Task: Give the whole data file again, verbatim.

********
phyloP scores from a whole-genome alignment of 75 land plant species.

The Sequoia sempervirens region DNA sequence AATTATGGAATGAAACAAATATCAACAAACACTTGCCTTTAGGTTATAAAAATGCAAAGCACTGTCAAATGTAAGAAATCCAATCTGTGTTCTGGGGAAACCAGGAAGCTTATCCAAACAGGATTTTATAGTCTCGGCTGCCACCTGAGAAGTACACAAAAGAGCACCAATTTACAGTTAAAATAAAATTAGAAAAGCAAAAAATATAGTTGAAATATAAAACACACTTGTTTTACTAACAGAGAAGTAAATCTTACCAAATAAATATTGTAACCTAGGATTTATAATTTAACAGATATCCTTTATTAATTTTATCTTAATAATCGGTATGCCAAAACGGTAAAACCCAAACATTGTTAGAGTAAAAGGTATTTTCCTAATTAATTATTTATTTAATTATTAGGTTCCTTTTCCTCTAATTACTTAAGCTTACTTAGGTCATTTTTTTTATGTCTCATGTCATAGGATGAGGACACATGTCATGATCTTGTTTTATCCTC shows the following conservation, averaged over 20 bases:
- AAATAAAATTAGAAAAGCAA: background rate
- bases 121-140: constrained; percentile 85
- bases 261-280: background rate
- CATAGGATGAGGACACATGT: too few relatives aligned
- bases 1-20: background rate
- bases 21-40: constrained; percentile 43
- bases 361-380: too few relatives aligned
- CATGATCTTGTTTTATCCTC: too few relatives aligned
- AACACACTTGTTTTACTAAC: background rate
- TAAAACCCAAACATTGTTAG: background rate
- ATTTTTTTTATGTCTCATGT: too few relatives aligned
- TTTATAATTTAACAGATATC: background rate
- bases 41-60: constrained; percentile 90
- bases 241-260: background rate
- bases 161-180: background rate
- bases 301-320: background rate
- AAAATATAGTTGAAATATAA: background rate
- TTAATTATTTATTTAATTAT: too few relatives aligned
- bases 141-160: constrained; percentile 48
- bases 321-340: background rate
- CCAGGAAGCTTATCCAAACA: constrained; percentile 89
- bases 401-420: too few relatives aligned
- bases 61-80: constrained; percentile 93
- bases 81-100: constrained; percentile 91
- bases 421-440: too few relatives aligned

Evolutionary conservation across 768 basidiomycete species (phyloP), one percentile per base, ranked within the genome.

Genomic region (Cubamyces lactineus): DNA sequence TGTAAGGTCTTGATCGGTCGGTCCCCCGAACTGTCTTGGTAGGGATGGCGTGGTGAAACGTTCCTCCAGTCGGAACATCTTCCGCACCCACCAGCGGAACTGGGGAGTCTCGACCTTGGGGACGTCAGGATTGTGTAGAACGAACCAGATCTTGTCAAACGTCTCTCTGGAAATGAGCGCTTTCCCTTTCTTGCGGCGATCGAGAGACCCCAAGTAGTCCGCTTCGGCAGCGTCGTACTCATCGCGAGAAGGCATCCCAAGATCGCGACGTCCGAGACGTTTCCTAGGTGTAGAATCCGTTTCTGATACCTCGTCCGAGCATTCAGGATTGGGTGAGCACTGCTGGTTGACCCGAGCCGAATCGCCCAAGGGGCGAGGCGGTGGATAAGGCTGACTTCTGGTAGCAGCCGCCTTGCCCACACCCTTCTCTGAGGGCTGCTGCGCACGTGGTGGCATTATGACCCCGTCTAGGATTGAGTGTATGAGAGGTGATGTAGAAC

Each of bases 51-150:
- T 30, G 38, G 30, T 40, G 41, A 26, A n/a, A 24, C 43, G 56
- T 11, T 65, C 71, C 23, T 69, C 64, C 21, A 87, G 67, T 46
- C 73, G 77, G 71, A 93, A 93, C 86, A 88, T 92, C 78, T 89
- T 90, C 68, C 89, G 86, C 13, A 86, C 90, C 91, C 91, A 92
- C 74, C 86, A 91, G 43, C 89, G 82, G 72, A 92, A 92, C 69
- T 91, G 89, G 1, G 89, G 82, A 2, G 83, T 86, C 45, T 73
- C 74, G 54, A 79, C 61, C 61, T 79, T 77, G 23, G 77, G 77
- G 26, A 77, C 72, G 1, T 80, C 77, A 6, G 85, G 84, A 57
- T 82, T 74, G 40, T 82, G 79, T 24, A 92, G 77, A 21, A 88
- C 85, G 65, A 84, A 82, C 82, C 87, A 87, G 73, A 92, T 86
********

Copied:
phyloP scores from a whole-genome alignment of 75 land plant species.

The Sequoia sempervirens region DNA sequence AATTATGGAATGAAACAAATATCAACAAACACTTGCCTTTAGGTTATAAAAATGCAAAGCACTGTCAAATGTAAGAAATCCAATCTGTGTTCTGGGGAAACCAGGAAGCTTATCCAAACAGGATTTTATAGTCTCGGCTGCCACCTGAGAAGTACACAAAAGAGCACCAATTTACAGTTAAAATAAAATTAGAAAAGCAAAAAATATAGTTGAAATATAAAACACACTTGTTTTACTAACAGAGAAGTAAATCTTACCAAATAAATATTGTAACCTAGGATTTATAATTTAACAGATATCCTTTATTAATTTTATCTTAATAATCGGTATGCCAAAACGGTAAAACCCAAACATTGTTAGAGTAAAAGGTATTTTCCTAATTAATTATTTATTTAATTATTAGGTTCCTTTTCCTCTAATTACTTAAGCTTACTTAGGTCATTTTTTTTATGTCTCATGTCATAGGATGAGGACACATGTCATGATCTTGTTTTATCCTC shows the following conservation, averaged over 20 bases:
- AAATAAAATTAGAAAAGCAA: background rate
- bases 121-140: constrained; percentile 85
- bases 261-280: background rate
- CATAGGATGAGGACACATGT: too few relatives aligned
- bases 1-20: background rate
- bases 21-40: constrained; percentile 43
- bases 361-380: too few relatives aligned
- CATGATCTTGTTTTATCCTC: too few relatives aligned
- AACACACTTGTTTTACTAAC: background rate
- TAAAACCCAAACATTGTTAG: background rate
- ATTTTTTTTATGTCTCATGT: too few relatives aligned
- TTTATAATTTAACAGATATC: background rate
- bases 41-60: constrained; percentile 90
- bases 241-260: background rate
- bases 161-180: background rate
- bases 301-320: background rate
- AAAATATAGTTGAAATATAA: background rate
- TTAATTATTTATTTAATTAT: too few relatives aligned
- bases 141-160: constrained; percentile 48
- bases 321-340: background rate
- CCAGGAAGCTTATCCAAACA: constrained; percentile 89
- bases 401-420: too few relatives aligned
- bases 61-80: constrained; percentile 93
- bases 81-100: constrained; percentile 91
- bases 421-440: too few relatives aligned

Evolutionary conservation across 768 basidiomycete species (phyloP), one percentile per base, ranked within the genome.

Genomic region (Cubamyces lactineus): DNA sequence TGTAAGGTCTTGATCGGTCGGTCCCCCGAACTGTCTTGGTAGGGATGGCGTGGTGAAACGTTCCTCCAGTCGGAACATCTTCCGCACCCACCAGCGGAACTGGGGAGTCTCGACCTTGGGGACGTCAGGATTGTGTAGAACGAACCAGATCTTGTCAAACGTCTCTCTGGAAATGAGCGCTTTCCCTTTCTTGCGGCGATCGAGAGACCCCAAGTAGTCCGCTTCGGCAGCGTCGTACTCATCGCGAGAAGGCATCCCAAGATCGCGACGTCCGAGACGTTTCCTAGGTGTAGAATCCGTTTCTGATACCTCGTCCGAGCATTCAGGATTGGGTGAGCACTGCTGGTTGACCCGAGCCGAATCGCCCAAGGGGCGAGGCGGTGGATAAGGCTGACTTCTGGTAGCAGCCGCCTTGCCCACACCCTTCTCTGAGGGCTGCTGCGCACGTGGTGGCATTATGACCCCGTCTAGGATTGAGTGTATGAGAGGTGATGTAGAAC

Each of bases 51-150:
- T 30, G 38, G 30, T 40, G 41, A 26, A n/a, A 24, C 43, G 56
- T 11, T 65, C 71, C 23, T 69, C 64, C 21, A 87, G 67, T 46
- C 73, G 77, G 71, A 93, A 93, C 86, A 88, T 92, C 78, T 89
- T 90, C 68, C 89, G 86, C 13, A 86, C 90, C 91, C 91, A 92
- C 74, C 86, A 91, G 43, C 89, G 82, G 72, A 92, A 92, C 69
- T 91, G 89, G 1, G 89, G 82, A 2, G 83, T 86, C 45, T 73
- C 74, G 54, A 79, C 61, C 61, T 79, T 77, G 23, G 77, G 77
- G 26, A 77, C 72, G 1, T 80, C 77, A 6, G 85, G 84, A 57
- T 82, T 74, G 40, T 82, G 79, T 24, A 92, G 77, A 21, A 88
- C 85, G 65, A 84, A 82, C 82, C 87, A 87, G 73, A 92, T 86